101 F.3d 1448
36 Fed.R.Serv.3d 1067
Sargent D. NICHOLS, Individually and as he is Trustee of
Andover Northway Realty Trust, et al., Plaintiffs,
THE CADLE CO., Defendant, Appellee.
United States Court of Appeals,
Dec. 19, 1996.
Gilbert R. Hoy, Jr., Chestnut Hill, MA, for appellants.
Alvin S. Nathanson, with whom Shannon M. Fitzpatrick and Nathanson & Goldberg, PC, were on brief, Boston, for appellee.
Before SELYA, Circuit Judge, BOWNES, Senior Circuit Judge, and BOUDIN, Circuit Judge.
This appeal illustrates once again that the overly generous use of Fed.R.Civ.P. 54(b) by a well-intentioned district judge can create a minefield for litigants and appellate courts alike. Though the appeal itself amounts to an exercise in futility, see infra, it should serve as a reminder that haste makes waste. There are often untoward consequences when judges too readily acquiesce in the suggested entry of "partial" final judgments.
The basic procedural facts are undisputed. The plaintiffs owned valuable commercial real estate located in Peabody, Massachusetts. After their original lender plummeted into receivership, the defendant Cadle Co. (Cadle) acquired the mortgage on the property from the Federal Deposit Insurance Corporation. Inasmuch as the mortgage note was in arrears, Cadle foreclosed on the property and took possession of it.
The plaintiffs sued, claiming inter alia breach of an agreement to forbear (count 1), wrongful interference with economic relationships (count 2), fraud (count 3), and unfair trade practices in violation of Mass. Gen. L. ch. 93A, § 11 (count 5). The plaintiffs also sought specific performance of the supposed forbearance agreement (count 4) and declaratory relief (count 6). All six counts implicated the mortgage note, the foreclosure, and Cadle's conduct in respect thereto. Cadle denied the plaintiffs' allegations, pointed to the relatively low price that the property had brought at auction, and counterclaimed for the deficiency that it thought was due on the mortgage note.
After discovery had been conducted, the district court granted partial summary judgment in Cadle's favor. This ruling dispatched counts 1, 2, 3, 4, and 6 of the complaint, leaving count 5 and Cadle's counterclaims unaffected. The court thereafter certified the judgment as final under Rule 54(b).1 Although the court made a rote recitation that there was no just reason to delay the entry of judgment, it failed to substantiate that conclusion. Using the district court's Rule 54(b) certificate as a springboard, the plaintiffs prosecuted this appeal.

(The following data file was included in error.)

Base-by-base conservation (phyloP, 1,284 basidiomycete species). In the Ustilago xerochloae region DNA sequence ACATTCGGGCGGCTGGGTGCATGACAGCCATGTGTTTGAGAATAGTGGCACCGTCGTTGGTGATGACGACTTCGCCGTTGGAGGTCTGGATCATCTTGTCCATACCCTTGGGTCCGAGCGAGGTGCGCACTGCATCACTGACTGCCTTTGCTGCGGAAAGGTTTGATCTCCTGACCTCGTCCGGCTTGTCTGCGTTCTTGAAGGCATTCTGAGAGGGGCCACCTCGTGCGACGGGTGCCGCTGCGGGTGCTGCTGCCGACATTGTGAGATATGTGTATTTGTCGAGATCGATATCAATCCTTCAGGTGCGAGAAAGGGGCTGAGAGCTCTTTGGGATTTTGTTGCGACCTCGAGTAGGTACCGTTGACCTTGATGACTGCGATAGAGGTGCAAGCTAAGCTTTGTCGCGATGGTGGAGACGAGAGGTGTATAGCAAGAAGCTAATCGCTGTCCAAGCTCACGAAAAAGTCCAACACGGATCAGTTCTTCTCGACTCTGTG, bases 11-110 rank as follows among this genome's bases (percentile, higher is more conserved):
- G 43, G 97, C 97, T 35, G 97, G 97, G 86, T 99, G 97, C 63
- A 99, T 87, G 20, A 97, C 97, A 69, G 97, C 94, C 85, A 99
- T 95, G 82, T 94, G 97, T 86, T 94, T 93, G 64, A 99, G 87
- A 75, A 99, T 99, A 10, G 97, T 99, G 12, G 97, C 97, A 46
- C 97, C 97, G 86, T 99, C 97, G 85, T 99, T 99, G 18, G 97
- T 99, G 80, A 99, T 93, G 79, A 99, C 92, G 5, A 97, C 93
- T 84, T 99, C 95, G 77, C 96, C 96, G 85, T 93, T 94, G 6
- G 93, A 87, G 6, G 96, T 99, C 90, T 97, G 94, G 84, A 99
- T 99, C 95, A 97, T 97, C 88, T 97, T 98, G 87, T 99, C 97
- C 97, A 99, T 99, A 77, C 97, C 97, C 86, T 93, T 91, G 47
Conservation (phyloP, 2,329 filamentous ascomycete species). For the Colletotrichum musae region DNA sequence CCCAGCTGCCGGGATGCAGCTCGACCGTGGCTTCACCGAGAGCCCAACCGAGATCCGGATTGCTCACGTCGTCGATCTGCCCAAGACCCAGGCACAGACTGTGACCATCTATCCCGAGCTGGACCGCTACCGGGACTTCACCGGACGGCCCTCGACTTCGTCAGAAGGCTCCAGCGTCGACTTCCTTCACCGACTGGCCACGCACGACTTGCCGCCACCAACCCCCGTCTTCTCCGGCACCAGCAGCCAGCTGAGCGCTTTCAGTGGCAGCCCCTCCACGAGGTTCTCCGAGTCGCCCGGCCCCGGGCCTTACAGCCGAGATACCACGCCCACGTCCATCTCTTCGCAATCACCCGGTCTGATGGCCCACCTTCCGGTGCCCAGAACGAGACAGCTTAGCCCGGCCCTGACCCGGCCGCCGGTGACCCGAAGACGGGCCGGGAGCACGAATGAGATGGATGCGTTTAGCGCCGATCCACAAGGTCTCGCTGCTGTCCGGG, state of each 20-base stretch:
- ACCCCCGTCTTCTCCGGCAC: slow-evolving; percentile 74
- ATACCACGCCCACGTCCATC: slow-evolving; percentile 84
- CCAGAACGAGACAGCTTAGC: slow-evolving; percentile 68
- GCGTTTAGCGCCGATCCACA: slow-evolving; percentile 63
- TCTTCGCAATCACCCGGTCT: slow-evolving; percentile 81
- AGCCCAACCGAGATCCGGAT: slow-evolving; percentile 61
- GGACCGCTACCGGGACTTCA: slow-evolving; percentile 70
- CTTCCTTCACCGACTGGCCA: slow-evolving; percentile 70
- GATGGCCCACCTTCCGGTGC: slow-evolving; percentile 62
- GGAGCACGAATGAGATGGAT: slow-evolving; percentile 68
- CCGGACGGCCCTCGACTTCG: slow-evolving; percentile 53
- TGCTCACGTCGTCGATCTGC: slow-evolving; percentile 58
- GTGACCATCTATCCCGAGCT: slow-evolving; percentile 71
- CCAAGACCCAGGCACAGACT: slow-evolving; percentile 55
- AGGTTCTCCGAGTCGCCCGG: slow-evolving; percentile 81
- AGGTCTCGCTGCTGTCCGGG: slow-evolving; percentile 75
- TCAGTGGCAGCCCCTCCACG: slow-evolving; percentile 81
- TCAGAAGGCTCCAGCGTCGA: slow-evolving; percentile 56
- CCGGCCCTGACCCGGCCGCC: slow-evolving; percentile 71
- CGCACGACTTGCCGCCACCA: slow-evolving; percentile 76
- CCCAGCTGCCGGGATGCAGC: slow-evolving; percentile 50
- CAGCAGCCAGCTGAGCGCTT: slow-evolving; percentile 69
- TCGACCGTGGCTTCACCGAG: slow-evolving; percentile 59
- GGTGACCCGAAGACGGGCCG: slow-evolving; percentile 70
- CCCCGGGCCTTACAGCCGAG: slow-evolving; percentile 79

It is trite, but true, that piecemeal appellate review invites mischief. Because the practice poses a host of potential problems we have warned, time and again, that Rule 54(b) should be used sparingly. See, e.g., Consolidated Rail Corp. v. Fore River Ry. Co., 861 F.2d 322, 325 (1st Cir.1988); Spiegel v. Trustees of Tufts Coll., 843 F.2d 38, 43 (1st Cir.1988); Santa Maria v. Owens-Ill., Inc., 808 F.2d 848, 854 (1st Cir.1986). We have also admonished that a district court intent upon setting the stage for the fragmentation of appellate review must explain the need for entering an earlier-than-usual judgment--at least in cases where the explanation is not obvious from the record. See Feinstein v. Resolution Trust Corp., 942 F.2d 34, 39 (1st Cir.1991); Spiegel, 843 F.2d at 43 & n. 4; Pahlavi v. Palandjian, 744 F.2d 902, 905 (1st Cir.1984).